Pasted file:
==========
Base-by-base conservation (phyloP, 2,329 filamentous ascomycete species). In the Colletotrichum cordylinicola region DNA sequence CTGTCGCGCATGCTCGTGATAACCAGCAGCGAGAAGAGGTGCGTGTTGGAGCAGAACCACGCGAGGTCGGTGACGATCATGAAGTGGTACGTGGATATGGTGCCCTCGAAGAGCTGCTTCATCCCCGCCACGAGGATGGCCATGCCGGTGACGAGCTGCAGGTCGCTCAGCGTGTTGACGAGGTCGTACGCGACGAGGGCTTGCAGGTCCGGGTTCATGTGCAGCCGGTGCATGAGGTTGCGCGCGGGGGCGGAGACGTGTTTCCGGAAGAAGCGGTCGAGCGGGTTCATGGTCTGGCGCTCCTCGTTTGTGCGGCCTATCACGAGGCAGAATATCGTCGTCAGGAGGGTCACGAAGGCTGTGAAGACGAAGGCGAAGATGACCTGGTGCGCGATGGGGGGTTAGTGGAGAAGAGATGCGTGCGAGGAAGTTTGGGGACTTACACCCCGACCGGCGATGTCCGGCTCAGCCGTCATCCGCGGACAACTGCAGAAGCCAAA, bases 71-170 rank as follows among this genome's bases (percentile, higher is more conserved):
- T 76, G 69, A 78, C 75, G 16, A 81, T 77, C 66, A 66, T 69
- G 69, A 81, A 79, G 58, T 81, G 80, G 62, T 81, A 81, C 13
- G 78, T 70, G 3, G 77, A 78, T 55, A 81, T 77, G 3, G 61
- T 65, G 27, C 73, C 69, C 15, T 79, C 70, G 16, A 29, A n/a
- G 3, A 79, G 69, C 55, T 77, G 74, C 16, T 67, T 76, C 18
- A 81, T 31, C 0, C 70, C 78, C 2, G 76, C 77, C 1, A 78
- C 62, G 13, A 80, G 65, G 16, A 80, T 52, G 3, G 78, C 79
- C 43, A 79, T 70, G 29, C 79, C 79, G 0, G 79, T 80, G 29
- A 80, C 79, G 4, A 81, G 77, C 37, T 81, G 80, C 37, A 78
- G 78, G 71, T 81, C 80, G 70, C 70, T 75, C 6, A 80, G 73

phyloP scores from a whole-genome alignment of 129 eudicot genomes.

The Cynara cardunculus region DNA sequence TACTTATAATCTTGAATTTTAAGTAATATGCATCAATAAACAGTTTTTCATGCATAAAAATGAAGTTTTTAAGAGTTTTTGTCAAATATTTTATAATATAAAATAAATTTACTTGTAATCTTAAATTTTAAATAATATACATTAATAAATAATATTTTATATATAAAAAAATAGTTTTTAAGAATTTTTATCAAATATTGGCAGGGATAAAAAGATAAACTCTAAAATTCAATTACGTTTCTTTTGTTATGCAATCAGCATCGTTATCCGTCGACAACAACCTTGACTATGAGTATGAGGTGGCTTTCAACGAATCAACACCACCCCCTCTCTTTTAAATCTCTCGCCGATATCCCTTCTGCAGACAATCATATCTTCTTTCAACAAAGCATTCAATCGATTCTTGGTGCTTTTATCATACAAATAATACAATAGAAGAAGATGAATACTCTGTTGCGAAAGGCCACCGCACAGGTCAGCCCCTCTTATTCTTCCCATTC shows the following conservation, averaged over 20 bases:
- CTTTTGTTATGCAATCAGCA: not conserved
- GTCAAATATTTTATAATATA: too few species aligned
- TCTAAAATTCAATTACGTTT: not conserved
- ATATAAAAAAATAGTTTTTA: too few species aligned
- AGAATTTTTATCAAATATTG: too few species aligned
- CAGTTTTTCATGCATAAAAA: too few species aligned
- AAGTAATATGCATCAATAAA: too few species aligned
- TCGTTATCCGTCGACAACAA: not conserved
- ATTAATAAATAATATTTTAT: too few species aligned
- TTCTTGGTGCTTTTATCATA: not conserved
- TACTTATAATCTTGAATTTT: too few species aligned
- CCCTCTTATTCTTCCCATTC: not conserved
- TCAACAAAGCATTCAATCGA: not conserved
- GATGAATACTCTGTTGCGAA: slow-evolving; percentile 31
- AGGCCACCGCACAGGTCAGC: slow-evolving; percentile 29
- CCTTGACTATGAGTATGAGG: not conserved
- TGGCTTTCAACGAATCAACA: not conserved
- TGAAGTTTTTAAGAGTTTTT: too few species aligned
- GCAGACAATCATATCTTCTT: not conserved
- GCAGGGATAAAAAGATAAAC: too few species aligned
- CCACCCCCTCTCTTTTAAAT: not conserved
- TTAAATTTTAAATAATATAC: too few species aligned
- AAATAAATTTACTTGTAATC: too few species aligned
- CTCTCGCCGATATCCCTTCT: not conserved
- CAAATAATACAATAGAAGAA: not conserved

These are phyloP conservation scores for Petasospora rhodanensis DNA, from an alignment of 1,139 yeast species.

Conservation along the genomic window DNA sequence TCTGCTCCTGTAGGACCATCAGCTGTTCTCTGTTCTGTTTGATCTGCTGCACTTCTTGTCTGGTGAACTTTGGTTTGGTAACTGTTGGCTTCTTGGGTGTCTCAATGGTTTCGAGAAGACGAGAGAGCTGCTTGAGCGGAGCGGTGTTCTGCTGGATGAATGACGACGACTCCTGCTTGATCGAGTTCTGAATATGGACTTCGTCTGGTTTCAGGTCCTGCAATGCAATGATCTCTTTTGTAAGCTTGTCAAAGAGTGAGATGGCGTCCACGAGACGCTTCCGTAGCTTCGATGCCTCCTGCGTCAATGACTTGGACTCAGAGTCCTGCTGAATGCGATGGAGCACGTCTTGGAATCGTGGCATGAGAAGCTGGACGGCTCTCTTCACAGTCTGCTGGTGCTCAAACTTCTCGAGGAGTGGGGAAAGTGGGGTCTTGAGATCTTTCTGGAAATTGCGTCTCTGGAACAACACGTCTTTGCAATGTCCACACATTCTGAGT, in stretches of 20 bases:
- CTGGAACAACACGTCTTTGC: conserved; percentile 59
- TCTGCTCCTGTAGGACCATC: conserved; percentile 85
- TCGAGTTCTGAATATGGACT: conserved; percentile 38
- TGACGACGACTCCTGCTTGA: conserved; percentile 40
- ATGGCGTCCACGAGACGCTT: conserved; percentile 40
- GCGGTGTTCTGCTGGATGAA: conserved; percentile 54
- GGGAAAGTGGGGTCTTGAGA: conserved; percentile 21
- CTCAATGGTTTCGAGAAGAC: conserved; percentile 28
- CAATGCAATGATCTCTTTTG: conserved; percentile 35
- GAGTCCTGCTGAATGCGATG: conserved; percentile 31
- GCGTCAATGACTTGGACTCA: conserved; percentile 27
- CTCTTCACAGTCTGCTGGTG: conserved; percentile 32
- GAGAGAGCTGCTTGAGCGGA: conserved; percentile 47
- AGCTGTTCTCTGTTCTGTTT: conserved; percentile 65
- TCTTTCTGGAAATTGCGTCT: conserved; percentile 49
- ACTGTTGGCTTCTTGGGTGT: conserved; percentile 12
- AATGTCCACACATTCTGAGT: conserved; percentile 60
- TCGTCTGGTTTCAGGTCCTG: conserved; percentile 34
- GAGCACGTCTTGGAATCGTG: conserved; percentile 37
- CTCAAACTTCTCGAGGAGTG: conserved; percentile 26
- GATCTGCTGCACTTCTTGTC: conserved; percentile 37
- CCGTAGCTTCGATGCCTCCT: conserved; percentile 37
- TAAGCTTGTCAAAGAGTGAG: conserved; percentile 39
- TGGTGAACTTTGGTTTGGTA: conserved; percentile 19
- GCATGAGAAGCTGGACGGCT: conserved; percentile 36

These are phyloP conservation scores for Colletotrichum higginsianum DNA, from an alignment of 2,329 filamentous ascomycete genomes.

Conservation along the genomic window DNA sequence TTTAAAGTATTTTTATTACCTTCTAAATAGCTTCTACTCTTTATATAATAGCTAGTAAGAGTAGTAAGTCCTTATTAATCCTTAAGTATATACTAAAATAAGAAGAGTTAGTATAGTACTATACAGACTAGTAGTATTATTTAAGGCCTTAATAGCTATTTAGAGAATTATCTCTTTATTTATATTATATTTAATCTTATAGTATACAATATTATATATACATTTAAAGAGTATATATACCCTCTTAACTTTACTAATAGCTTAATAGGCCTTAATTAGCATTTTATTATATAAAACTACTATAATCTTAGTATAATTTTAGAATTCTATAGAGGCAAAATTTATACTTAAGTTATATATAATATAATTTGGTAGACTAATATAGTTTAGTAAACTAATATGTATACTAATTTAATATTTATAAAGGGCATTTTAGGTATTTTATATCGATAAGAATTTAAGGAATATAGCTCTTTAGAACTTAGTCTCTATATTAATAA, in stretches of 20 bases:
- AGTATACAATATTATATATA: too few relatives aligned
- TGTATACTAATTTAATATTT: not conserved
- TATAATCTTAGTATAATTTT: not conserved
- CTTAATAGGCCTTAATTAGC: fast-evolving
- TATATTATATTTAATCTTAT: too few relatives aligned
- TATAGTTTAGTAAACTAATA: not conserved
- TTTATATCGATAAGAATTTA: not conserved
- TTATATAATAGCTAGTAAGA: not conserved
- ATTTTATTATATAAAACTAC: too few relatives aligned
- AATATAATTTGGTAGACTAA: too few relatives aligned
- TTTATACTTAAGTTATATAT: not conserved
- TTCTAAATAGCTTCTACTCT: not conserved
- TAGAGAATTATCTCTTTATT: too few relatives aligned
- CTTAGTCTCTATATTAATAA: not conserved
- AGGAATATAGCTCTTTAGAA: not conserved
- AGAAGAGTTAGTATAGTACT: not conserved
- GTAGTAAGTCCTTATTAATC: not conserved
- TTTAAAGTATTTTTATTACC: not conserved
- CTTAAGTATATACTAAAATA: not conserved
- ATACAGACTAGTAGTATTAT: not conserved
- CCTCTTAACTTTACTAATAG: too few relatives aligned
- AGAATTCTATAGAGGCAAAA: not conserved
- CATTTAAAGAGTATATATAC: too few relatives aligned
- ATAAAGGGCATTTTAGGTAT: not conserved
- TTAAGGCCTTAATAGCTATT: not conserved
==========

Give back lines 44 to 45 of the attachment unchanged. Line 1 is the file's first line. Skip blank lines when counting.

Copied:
- TGACGACGACTCCTGCTTGA: conserved; percentile 40
- ATGGCGTCCACGAGACGCTT: conserved; percentile 40